There’s no city-clogging traffic jam in Nine, the musicalized version of Federico Fellini’s movie-about-moviemaking urtext 8½, but the result feels like the celluloid equivalent of a 12-car pileup. An assault on the senses from every conceivable direction—smash zooms, the ear-splitting eruption of something like music, the spectacle of a creature called Kate Hudson—Nine thrashes about in search of “cinema” the way a child thrown into the deep end of a pool flails for a flotation device. Earlier this decade, watching choreographer-turned-director Rob Marshall make an incoherent, Oscar-anointed shambles out of Bob Fosse’s Chicago—a movie aptly described by one critic as a musical for people who hate movie musicals—I wondered if Marshall had ever seen a screen musical before he got the assignment. Watching Nine, I began to wonder if Marshall has ever seen a movie other than his own.
A desperate bid by Marshall and embattled producer Harvey Weinstein to recapture the “magic” of their previous awards-season thoroughbred, Nine was adapted by The Player author Michael Tolkin and the late Anthony Minghella from a Tony-winning Broadway musical that itself transformed Fellini’s acerbic self-portrait of a creatively blocked, serially womanizing director into a treacly fable about getting in touch with one’s inner child.
Originally produced in 1982 with Raúl Juliá as the Fellini surrogate, Guido Contini, and revived two decades later with Antonio Banderas in the part, the Broadway Nine was never anyone’s idea of a classic. But comparing the two stage versions on archival videos, I was struck by how much theatrical lemonade director David Leveaux’s revival was able to make from the lemons of the stage original—by shortening or excising a couple of the more egregious songs and forgoing the initial production’s stagnant, steam-bath set in favor of a more intimate, abstract use of space.
For the film adaptation, in which Daniel Day-Lewis dons Guido’s signature black hat, the writers have further slashed and burned, all but eviscerating the play’s turgid second half (in which Contini mounted a musical film about the life of Casanova) and relegating the myriad women in Guido’s life—wife (Marion Cotillard), mistress (Penélope Cruz), mother (Sophia Loren), muse (Nicole Kidman), confidante (Judi Dench)—to one forgettable song apiece. Chalk that up as a small victory against Marshall’s otherwise unstoppable kitsch offensive.
Extravagantly filmed on soundstages in London and locations in Rome, Nine may be the shiniest package underneath this holiday movie season’s tree, but all the Oscar winners in the world in front of and behind the camera can’t disguise the absentee landlord at the helm. Perhaps hoping to channel something of Fellini’s own improvisational energy, Marshall proceeds without a map, shooting in an arbitrary mixture of color and black-and-white, while his cast slips in and out of a smattering of different accents.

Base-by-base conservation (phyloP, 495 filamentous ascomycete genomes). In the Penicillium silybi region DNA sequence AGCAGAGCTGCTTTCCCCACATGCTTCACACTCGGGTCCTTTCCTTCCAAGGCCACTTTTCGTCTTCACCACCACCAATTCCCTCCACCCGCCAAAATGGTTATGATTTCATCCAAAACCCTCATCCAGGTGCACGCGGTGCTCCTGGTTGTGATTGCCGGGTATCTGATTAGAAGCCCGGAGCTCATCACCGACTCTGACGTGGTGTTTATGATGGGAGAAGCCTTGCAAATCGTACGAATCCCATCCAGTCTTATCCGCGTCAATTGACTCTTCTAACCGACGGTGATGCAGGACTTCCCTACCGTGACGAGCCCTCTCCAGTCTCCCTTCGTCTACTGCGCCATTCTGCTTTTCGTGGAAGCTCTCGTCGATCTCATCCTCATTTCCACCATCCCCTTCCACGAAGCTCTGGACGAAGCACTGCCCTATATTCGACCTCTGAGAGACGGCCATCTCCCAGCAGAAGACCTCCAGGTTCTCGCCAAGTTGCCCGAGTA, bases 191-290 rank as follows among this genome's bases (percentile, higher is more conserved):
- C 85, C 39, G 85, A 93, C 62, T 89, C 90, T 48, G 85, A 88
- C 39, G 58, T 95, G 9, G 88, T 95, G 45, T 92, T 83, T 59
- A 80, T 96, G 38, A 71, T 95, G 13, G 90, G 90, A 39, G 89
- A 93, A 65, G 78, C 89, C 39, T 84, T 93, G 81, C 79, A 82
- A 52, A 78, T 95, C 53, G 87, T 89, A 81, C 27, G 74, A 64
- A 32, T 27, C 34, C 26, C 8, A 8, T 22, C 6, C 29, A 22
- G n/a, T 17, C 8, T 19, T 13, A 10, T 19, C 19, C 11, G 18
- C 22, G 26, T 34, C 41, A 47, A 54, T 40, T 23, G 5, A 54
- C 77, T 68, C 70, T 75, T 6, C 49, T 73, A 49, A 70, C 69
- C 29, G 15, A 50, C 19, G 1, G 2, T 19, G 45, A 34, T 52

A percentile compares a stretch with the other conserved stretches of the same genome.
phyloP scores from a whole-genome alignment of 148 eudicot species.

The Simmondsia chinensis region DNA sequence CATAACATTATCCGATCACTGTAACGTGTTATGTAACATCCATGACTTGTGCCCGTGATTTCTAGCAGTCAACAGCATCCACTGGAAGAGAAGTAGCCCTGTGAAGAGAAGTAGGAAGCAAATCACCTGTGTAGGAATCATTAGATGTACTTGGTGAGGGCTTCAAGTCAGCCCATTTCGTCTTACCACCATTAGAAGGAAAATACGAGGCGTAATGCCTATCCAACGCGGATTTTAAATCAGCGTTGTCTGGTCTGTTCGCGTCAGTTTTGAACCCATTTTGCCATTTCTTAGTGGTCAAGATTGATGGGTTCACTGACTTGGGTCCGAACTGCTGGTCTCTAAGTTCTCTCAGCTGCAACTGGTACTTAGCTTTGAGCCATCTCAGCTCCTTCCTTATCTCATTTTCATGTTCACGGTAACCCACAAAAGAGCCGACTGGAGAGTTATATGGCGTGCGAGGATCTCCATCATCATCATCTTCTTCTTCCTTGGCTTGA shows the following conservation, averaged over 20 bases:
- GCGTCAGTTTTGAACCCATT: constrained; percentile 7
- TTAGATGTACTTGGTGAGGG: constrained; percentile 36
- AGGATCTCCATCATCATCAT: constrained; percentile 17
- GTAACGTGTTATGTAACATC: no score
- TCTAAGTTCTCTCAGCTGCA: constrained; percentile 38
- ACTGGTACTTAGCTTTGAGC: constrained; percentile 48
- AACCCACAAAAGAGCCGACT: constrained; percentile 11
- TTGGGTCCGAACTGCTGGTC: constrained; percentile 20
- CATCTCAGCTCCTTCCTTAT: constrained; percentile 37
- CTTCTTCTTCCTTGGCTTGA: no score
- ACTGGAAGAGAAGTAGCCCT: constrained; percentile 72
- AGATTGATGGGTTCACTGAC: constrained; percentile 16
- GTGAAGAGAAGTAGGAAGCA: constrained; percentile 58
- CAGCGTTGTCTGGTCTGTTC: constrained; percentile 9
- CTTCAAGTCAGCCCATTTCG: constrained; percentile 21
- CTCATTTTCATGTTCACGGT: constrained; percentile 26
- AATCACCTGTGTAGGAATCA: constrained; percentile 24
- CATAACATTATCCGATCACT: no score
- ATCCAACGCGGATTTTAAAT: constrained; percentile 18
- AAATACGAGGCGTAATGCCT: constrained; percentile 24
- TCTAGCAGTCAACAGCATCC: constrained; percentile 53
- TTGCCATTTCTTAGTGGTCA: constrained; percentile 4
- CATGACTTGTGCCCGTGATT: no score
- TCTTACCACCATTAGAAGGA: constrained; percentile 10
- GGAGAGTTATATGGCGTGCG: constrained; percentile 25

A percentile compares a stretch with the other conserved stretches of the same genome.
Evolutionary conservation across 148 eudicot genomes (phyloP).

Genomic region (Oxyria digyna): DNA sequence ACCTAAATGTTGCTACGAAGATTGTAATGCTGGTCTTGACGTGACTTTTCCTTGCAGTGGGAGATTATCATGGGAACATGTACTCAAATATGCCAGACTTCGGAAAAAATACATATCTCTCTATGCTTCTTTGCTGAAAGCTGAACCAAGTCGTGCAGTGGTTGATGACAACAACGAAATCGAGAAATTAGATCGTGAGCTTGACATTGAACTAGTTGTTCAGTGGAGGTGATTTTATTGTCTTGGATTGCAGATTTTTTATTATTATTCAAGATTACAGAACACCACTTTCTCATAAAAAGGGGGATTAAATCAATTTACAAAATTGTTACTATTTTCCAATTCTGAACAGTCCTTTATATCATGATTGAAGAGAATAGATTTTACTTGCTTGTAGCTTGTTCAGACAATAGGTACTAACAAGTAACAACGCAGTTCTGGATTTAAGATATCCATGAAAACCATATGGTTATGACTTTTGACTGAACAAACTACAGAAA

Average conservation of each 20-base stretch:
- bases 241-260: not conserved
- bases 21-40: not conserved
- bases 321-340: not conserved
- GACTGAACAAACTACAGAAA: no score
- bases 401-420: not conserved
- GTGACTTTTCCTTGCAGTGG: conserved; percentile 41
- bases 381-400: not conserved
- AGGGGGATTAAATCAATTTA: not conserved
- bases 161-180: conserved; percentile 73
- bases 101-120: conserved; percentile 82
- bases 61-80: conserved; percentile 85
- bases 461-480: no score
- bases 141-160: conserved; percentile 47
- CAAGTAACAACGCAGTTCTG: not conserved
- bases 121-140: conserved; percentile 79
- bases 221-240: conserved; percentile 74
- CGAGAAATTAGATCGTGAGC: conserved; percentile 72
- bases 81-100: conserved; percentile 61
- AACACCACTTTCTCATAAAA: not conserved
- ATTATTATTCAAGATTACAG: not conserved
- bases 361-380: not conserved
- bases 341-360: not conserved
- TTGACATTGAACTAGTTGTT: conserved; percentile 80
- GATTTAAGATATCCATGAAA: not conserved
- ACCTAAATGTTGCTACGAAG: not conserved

Then come the fantasy musical numbers, most of which take place on a soundstage where the sets for Contini’s new film are under construction, and which Marshall uniformly shoots with one camera dollying back and forth on a semicircular track and another zooming in and out on the glittering, spangled couture. Those scenes are then haphazardly intercut with the movie’s “real” action (to ease the audience’s presumed anxiety at seeing characters spontaneously burst into song and dance), resulting in the sort of unwieldy mélange that is sometimes said to have been “saved in the editing room,” but not in this case. At the center of the three rings, the eminently resourceful Day-Lewis hasn’t appeared this rudderless in a role since the justly forgotten Argentine dental comedy Eversmile, New Jersey two decades ago.
There have been and will continue to be great movies made about the struggle of megalomaniacal directors to reconcile their life and work—Fosse made one with his own musical Fellini homage, All That Jazz, and Charlie Kaufman another just last year with Synecdoche, New York. Falling short of those high-water marks, Nine might at least have been a guiltily pleasurable burlesque, were Marshall not so intent on turning all his grande dames into vamped-up grotesques.
Fergie emerges relatively unscathed, in part because her role—the feral prostitute Saraghina, from whom the chaste young Guido learns the facts of life—is meant to be a vamped-up grotesque. As an enterprising Vogue reporter, poor Hudson may never recover from gyrating her way through the atrocious “Cinema Italiano,” a number that Marshall stages as something like Night of the Living Versace Runway Show. Wisely keeping her distance, Cotillard mostly lurks along the sidelines projecting a wounded visage before finally stepping into the spotlight for the movie’s single moment of emotional sincerity. It’s the only point at which Nine seems more than a total zero.